Type 3 Diabetes groups together several pancreas disorders that all cause insulin deficiency. The insulin deficiency means that they behave like Type 1 Diabetes and require an intensive insulin regimen to control the glucose levels.
Included in this group are:
Similar to Type 1 Diabetes, the hyperglycaemia in these forms of diabetes can be challenging to manage and causes the same vascular complication profile.
Post-pancreatitis diabetes is the most common diagnosis in this group.
The widespread damage to the pancreas means that there are important differences between this diabetes and Type 1 Diabetes:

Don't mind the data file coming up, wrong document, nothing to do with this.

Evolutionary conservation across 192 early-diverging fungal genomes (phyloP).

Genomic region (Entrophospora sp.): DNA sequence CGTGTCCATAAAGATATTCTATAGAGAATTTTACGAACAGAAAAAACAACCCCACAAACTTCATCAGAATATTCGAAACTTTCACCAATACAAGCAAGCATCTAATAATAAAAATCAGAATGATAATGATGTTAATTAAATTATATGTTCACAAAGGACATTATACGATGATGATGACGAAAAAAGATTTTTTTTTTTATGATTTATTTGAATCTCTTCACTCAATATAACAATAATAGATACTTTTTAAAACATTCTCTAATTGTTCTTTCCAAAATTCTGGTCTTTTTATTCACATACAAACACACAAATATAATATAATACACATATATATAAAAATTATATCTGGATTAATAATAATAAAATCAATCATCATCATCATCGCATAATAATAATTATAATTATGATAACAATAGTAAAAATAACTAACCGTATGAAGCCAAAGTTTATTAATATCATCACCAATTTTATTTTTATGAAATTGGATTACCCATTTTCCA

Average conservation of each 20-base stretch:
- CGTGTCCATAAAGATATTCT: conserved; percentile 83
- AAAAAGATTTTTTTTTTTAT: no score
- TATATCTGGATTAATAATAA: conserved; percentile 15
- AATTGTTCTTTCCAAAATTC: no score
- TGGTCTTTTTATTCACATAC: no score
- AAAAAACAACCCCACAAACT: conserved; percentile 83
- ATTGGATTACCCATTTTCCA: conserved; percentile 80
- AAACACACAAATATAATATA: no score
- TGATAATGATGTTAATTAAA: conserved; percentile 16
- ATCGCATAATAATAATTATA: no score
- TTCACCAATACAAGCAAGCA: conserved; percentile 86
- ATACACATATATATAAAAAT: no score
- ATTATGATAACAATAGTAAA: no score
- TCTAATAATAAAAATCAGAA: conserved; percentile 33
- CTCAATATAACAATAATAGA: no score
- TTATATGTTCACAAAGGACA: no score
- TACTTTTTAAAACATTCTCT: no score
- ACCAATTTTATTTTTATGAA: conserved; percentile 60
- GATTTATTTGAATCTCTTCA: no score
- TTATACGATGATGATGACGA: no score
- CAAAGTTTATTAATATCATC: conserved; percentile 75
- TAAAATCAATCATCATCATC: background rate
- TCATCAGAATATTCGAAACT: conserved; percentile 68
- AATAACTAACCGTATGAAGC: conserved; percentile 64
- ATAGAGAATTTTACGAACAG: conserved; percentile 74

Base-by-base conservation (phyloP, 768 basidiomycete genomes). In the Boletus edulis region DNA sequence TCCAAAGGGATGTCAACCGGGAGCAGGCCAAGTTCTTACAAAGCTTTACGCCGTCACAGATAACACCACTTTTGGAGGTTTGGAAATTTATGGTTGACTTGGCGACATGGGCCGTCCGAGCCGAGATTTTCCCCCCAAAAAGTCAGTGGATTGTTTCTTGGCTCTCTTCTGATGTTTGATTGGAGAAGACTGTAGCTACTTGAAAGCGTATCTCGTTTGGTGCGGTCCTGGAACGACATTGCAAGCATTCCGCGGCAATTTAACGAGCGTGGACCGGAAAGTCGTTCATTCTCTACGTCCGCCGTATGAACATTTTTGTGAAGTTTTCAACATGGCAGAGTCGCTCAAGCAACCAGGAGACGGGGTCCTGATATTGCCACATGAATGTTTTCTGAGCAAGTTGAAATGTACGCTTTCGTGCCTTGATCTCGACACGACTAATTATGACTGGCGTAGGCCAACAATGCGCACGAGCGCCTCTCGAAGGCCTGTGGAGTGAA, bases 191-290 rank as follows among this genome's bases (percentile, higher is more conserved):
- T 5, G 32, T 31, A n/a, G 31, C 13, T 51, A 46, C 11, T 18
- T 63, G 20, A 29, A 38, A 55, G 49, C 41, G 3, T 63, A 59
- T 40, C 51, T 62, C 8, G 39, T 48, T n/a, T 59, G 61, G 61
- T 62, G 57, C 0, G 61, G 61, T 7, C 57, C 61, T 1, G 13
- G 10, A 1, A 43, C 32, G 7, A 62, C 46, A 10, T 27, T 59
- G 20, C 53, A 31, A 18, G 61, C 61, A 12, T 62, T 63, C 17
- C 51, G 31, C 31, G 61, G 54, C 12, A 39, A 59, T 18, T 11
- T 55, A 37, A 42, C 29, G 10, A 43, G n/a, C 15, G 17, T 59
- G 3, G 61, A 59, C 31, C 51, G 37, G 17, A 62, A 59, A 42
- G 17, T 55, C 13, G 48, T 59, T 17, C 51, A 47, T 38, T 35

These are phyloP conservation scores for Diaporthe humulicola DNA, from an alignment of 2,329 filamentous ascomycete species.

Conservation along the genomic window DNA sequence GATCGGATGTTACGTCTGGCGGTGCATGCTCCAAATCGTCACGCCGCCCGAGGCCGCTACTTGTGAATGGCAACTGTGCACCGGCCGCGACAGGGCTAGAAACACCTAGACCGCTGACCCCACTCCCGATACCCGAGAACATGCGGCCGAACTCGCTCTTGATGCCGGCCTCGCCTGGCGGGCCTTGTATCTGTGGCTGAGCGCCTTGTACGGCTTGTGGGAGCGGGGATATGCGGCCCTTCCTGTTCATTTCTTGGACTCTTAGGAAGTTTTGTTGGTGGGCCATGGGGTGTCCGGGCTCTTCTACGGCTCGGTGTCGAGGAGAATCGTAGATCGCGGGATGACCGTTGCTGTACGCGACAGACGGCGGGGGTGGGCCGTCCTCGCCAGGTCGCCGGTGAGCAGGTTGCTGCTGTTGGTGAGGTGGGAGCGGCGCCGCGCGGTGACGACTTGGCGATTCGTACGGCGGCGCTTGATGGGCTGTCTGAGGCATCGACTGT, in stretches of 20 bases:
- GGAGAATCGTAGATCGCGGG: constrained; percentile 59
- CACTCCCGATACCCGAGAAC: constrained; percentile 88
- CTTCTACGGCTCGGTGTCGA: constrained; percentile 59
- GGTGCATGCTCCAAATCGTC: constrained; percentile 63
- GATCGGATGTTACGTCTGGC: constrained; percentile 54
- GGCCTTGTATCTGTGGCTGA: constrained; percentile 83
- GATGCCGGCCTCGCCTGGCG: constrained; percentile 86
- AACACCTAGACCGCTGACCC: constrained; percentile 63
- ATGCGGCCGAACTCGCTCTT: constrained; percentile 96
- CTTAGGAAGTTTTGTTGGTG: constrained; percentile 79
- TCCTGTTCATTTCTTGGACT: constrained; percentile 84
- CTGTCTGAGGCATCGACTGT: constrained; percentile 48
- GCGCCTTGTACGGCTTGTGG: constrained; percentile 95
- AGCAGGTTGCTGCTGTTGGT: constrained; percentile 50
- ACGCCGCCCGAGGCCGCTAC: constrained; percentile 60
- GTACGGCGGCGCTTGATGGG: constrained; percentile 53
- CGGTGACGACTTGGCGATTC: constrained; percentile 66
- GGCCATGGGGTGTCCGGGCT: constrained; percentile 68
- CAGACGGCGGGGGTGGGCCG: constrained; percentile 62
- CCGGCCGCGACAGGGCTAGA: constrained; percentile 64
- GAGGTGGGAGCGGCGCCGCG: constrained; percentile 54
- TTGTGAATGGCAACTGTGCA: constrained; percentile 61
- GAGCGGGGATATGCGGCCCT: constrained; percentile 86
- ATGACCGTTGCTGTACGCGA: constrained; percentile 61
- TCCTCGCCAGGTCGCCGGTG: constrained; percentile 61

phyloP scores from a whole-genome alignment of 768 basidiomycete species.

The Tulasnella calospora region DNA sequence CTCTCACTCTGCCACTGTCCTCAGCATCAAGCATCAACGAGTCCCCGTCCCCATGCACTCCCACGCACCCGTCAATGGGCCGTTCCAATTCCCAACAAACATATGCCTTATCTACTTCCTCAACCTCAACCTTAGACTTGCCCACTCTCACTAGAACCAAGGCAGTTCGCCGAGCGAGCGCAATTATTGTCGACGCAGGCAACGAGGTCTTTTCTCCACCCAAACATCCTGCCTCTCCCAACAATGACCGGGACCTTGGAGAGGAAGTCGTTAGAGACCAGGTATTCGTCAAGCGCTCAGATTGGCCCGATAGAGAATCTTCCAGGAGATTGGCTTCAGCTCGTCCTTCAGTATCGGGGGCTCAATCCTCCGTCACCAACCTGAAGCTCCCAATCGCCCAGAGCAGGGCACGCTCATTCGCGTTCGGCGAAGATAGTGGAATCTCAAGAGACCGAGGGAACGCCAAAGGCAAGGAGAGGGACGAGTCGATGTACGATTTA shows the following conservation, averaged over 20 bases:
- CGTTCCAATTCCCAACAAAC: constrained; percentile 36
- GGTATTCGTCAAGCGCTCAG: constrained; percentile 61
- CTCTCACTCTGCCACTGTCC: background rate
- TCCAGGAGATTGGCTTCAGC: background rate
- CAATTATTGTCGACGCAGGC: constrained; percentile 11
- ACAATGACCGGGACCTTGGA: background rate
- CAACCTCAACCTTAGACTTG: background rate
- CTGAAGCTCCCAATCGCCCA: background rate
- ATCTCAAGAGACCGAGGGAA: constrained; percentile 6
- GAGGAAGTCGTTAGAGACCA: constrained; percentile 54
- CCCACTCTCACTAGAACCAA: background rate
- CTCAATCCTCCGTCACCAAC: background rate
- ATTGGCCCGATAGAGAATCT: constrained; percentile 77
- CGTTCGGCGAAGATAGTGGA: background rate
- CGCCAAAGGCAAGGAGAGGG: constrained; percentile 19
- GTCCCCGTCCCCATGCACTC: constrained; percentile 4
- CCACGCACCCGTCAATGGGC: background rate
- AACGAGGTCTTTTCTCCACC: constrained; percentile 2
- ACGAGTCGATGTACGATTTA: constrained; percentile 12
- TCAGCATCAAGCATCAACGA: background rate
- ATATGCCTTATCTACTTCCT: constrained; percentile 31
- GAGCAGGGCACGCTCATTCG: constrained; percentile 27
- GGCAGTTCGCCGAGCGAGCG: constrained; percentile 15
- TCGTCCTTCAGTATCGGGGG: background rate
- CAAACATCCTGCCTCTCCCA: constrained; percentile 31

Cystic fibrosis-related diabetes presents in an interesting way. The insulin secretion is affected by the underlying pancreatic fibrosis in cystic fibrosis. While the basal insulin is usual normal, it’s the insulin response to food (1st phase and 2nd phase) that is delayed and attenuated. This means that the post-prandial glucose levels are high, while the fasting and pre-meal glucose levels are usually normal. Patients need to check their postprandial glucose levels (1 or 2-hour after eating) to see that there is something wrong. The HbA1c is deceivingly low due to the normal pre-meal glucose levels. Insulin treatment needs to focus on meal-related hyperglycemia eg. Apidra for meals.